Ten minutes into the shift and I was already filled with anxiety, but the defenders made it look so easy. After watching Webster a few times, he offered me to take part.
I started checking credentials and greeting people with the warmest welcome I could, while simultaneously freezing. Most of my interactions were pleasant. I felt like people appreciated the work of the gate guards, even by simply sharing a smile or a “good morning.”
However, there were a few people who shocked me.
One man drove up, flung his arm out the window with his ID and blankly stared through his windshield. The only indication that he acknowledged me was the fact he handed over his ID.
I have heard some people were rude to the gate guards, but I couldn’t understand why.
Another person sped up to us so fast I didn’t think he was going to stop. The driver opened his window and a cloud of cigarette smoke rolled out into our faces. This man’s demeanor was not one of hostility or insolence, he was actually quite nice despite the initial contact.
A different woman pulled up to the gate and smiled as she handed her ID to me. Nothing out of the ordinary, but she continued to have a separate conversation with someone else in the vehicle completely ignoring Webster and me.
The latter two individuals were not blatantly rude, but to the other guards and me their actions came across as impolite.
There was one point in the day, before the second shift arrived, when the traffic increased sooner than normal. I got a little antsy because I was still trying to be quick and diligent with my augmentee duties.
One gentleman seemed to think he could fix the delay by yelling at me for the wait time being too long. I couldn’t understand his frustration. We were doing all we could to ensure the process was as fast and thorough as possible.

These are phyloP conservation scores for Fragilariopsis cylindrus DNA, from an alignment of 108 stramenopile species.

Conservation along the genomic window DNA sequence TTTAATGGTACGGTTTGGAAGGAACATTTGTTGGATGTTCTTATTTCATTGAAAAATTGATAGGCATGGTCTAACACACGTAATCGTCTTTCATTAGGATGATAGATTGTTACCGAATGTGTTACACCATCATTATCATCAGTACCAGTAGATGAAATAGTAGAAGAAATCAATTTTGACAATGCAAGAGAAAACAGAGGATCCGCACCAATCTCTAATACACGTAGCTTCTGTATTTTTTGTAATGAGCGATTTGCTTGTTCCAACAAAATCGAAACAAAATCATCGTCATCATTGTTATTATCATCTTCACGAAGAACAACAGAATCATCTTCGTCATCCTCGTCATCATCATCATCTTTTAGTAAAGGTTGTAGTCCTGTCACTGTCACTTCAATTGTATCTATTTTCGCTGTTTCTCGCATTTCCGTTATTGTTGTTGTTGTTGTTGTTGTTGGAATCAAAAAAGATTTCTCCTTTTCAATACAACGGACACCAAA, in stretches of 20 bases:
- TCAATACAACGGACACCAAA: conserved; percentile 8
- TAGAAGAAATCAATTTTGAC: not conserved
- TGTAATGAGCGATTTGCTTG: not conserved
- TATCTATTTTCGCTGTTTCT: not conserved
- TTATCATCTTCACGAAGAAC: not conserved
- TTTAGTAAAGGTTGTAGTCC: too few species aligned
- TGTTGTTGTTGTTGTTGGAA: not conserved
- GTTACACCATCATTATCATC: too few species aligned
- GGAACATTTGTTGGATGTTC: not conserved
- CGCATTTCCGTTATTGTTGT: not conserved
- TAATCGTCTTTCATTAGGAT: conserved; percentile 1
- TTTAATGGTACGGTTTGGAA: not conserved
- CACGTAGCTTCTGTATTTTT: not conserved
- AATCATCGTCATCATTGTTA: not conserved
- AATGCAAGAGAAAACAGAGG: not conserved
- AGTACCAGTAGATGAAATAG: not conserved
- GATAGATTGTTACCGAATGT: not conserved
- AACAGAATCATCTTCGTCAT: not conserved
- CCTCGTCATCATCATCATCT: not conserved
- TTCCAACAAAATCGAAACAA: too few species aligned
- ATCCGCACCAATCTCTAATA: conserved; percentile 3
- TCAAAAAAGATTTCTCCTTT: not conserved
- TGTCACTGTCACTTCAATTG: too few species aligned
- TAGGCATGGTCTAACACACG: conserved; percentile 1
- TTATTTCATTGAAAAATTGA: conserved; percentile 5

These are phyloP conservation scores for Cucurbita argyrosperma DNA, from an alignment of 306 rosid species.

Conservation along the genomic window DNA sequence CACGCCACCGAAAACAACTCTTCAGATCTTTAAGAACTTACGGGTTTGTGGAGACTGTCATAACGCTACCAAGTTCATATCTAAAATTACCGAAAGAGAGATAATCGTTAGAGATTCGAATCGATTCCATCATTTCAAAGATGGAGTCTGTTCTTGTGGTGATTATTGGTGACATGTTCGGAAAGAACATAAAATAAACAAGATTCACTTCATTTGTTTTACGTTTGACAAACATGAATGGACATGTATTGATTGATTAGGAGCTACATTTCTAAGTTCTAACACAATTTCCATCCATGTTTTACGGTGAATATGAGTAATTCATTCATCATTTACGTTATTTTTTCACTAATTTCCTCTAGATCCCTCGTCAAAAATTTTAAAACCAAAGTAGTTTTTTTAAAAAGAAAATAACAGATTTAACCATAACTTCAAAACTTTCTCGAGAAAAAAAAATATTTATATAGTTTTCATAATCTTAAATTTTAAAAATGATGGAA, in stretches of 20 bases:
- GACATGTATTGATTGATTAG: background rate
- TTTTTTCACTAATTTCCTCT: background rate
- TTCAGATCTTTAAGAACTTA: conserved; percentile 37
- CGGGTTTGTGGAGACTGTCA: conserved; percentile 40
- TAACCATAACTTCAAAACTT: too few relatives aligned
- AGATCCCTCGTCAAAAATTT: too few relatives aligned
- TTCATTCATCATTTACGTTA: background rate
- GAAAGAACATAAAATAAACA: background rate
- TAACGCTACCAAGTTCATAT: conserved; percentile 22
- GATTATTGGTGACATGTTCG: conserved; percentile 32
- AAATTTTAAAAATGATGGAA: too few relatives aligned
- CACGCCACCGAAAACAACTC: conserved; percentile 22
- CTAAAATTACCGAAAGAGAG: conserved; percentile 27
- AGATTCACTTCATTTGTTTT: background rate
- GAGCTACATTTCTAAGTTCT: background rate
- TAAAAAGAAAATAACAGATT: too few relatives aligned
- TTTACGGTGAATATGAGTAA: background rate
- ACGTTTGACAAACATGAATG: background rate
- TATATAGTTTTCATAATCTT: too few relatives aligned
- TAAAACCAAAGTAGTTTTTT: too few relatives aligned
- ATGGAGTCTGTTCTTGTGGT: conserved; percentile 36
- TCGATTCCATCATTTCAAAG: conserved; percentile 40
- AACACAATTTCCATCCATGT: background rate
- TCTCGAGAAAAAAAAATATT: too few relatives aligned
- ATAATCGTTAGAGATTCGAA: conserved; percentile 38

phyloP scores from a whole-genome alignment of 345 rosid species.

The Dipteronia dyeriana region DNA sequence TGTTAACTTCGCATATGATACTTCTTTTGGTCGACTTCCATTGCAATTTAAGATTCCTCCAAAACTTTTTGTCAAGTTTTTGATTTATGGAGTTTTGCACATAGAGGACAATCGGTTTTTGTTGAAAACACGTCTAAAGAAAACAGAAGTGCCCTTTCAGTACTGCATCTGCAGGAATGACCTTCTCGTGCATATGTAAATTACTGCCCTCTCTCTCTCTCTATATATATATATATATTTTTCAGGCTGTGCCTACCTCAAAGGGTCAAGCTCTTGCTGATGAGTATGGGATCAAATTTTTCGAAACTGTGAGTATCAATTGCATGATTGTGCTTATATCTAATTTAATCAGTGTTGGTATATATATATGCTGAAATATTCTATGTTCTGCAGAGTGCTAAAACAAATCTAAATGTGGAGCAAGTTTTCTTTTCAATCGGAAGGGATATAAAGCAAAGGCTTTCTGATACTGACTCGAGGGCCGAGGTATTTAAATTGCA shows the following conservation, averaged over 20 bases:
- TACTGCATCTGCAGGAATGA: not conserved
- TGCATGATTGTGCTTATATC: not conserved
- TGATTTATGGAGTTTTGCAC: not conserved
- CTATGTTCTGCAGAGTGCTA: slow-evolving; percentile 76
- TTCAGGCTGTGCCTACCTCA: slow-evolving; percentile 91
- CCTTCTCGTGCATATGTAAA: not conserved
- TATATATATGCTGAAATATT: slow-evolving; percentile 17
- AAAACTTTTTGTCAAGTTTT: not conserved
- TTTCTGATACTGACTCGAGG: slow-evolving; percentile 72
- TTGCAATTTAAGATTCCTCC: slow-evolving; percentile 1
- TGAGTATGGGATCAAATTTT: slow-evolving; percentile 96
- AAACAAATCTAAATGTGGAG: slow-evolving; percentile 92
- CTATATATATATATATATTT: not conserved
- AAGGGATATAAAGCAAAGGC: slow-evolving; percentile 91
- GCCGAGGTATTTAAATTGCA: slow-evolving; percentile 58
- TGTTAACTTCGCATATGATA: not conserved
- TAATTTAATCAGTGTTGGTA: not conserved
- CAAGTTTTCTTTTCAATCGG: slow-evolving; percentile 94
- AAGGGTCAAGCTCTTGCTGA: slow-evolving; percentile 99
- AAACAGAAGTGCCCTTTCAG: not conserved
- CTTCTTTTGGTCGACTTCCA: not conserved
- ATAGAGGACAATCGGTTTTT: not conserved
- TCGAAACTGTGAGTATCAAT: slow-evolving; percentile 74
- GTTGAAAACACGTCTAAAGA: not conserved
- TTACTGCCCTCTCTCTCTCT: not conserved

The responses of the security forces Airmen around me during all of those situations were not of anger, negativity or antagonism. Each of them responded calmly and assisted me when I needed it. That blew my mind. It was difficult to be nice when people were rude, especially after it kept happening; but that didn’t matter to the defenders. It is their job to respond in a way that will not escalate a situation, but defuse it. For what it’s worth, I was proud of them.
Based on my experience as an augmentee, here is some guidance for interactions with security forces gate guards. First, be nice. When you pull up to the gate, acknowledge them. Put down your cigarette, pause your conversation, return their greeting and give your full attention to that Airman.
Wait times are not ideal, but remember, the defenders are the determining factor when it comes to who is getting on this base and who is staying out. They stand guard no matter the time, weather or day, doing their diligence and keeping us safe.
Put yourself in their shoes. Would you want to deal with someone like you? Next time you go through a gate, I challenge you to treat those men and women like you know they’re protecting you, the mission and your family.